Palliative care - for families

Palliative care is person and family centred care for a person with an active, progressive advanced disease. The person is expected to die, and their goal is to optimise their quality of life.

How can palliative care help me and my family?

Palliative care can help with symptom control, for example, pain, nausea, constipation, breathlessness, and many others.

We can help plan for future care.

Community palliative care teams can often provide a phone number to call 24/7 to ask for help or advice for patients at home.

We can help provide information, and help with decision making. We can help coordinate the care you receive and access to equipment you need.

Where can my family member have palliative care?

Palliative care can often be provided alongside care by other treating teams.

There are four main locations:

  1. In their home, or in a residential care facility, the person can get visits from a community palliative care team.
  2. The person and their family members might be able to see our team as an outpatient, for example by visiting an outpatient clinic in a hospital
  3. They can be seen by a consultation team while you are an inpatient in a hospital, being looked after by another team like the acute medical team or oncology team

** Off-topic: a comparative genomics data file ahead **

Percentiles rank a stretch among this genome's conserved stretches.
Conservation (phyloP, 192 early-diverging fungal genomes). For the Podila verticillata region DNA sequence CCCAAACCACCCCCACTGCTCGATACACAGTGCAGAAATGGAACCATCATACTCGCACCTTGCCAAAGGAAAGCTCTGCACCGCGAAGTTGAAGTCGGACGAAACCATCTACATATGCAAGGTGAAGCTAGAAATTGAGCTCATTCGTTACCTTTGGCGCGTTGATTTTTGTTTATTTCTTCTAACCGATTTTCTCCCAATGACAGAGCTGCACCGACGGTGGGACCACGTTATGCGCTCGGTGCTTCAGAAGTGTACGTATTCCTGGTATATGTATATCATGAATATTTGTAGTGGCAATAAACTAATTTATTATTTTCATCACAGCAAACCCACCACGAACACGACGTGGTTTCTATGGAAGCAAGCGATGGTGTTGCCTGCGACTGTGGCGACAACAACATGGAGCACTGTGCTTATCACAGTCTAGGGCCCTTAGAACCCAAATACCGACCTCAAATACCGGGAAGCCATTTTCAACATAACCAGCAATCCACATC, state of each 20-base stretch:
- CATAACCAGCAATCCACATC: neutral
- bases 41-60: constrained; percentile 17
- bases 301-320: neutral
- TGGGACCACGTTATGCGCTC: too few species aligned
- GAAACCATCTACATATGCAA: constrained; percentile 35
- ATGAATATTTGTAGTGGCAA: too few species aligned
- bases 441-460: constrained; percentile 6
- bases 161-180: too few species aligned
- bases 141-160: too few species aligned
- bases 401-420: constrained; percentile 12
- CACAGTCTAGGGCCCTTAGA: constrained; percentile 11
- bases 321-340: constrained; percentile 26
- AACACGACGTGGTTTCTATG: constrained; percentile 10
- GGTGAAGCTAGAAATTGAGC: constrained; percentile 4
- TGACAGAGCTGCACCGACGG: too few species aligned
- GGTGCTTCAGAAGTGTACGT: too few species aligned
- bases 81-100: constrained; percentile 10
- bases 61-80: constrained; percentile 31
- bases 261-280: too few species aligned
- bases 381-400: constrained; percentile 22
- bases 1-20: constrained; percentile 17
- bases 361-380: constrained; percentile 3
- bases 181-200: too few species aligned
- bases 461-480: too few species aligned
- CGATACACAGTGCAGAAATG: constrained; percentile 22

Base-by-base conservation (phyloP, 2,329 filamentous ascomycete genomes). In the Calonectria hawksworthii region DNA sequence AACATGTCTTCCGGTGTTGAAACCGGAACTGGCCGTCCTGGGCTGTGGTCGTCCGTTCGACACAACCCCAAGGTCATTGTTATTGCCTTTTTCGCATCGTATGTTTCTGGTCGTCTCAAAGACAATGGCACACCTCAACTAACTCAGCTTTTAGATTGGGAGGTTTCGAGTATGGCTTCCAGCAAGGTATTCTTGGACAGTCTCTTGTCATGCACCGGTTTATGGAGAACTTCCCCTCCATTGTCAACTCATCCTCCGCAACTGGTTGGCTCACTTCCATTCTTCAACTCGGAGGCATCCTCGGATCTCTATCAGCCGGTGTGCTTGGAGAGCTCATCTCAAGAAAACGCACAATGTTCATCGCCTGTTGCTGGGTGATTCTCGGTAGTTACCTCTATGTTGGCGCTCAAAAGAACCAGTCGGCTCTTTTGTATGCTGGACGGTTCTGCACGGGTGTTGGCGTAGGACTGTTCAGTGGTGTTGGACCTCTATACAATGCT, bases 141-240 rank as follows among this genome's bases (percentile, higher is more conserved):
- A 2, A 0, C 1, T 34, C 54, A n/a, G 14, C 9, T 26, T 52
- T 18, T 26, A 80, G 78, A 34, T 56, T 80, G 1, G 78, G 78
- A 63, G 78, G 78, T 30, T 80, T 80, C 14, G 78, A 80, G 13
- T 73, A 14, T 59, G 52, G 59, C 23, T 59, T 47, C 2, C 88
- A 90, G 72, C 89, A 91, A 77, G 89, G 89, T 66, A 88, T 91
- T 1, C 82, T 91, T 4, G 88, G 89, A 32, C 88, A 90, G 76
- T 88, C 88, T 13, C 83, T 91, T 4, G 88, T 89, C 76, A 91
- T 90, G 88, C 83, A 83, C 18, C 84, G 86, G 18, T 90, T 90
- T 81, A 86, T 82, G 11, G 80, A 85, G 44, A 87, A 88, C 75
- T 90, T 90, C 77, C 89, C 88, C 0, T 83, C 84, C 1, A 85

4. Patients can be looked after by our team in an inpatient palliative care bed. Sometimes this is called an inpatient palliative care unit, or a hospice.
    We do not provide long term care however. If a person’s condition stabilises and they don’t need inpatient palliative care anymore, the person will go home or to a residential care facility (nursing home)  if going home is not possible.

How can I get palliative care?

If the person needing palliative care is at home or in a residential care facility, you can ask their General Practitioner (GP) to make a referral.
You can contact your local community palliative care team by using the What is Palliative Care service directory and looking for “specialist palliative care provider” for your postcode.

If you or the person you are caring for is in a hospital, ask your treating team doctor for a referral to the palliative care consultation service.

I don’t speak English well.

Information about Palliative care is available in other languages.

What about palliative care for children?

Specialist palliative care services are also available for children.

CanTeen is here for you if you are 12-25 and your world has been turned upside down by cancer.

What support is available for carers?

To find out more about what help is available for carers, see PCA's "I'm a carer".

A child’s parent or loved one has cancer

CanTeen is here for you if you are 12-25 and your world has been turned upside down by cancer.

Is there information for Aboriginal or Torres Strait Islander people?

Absolutely. We warmly welcome referrals for Aboriginal and Torres Strait Islander peoples to our services at Palliative Care Victoria.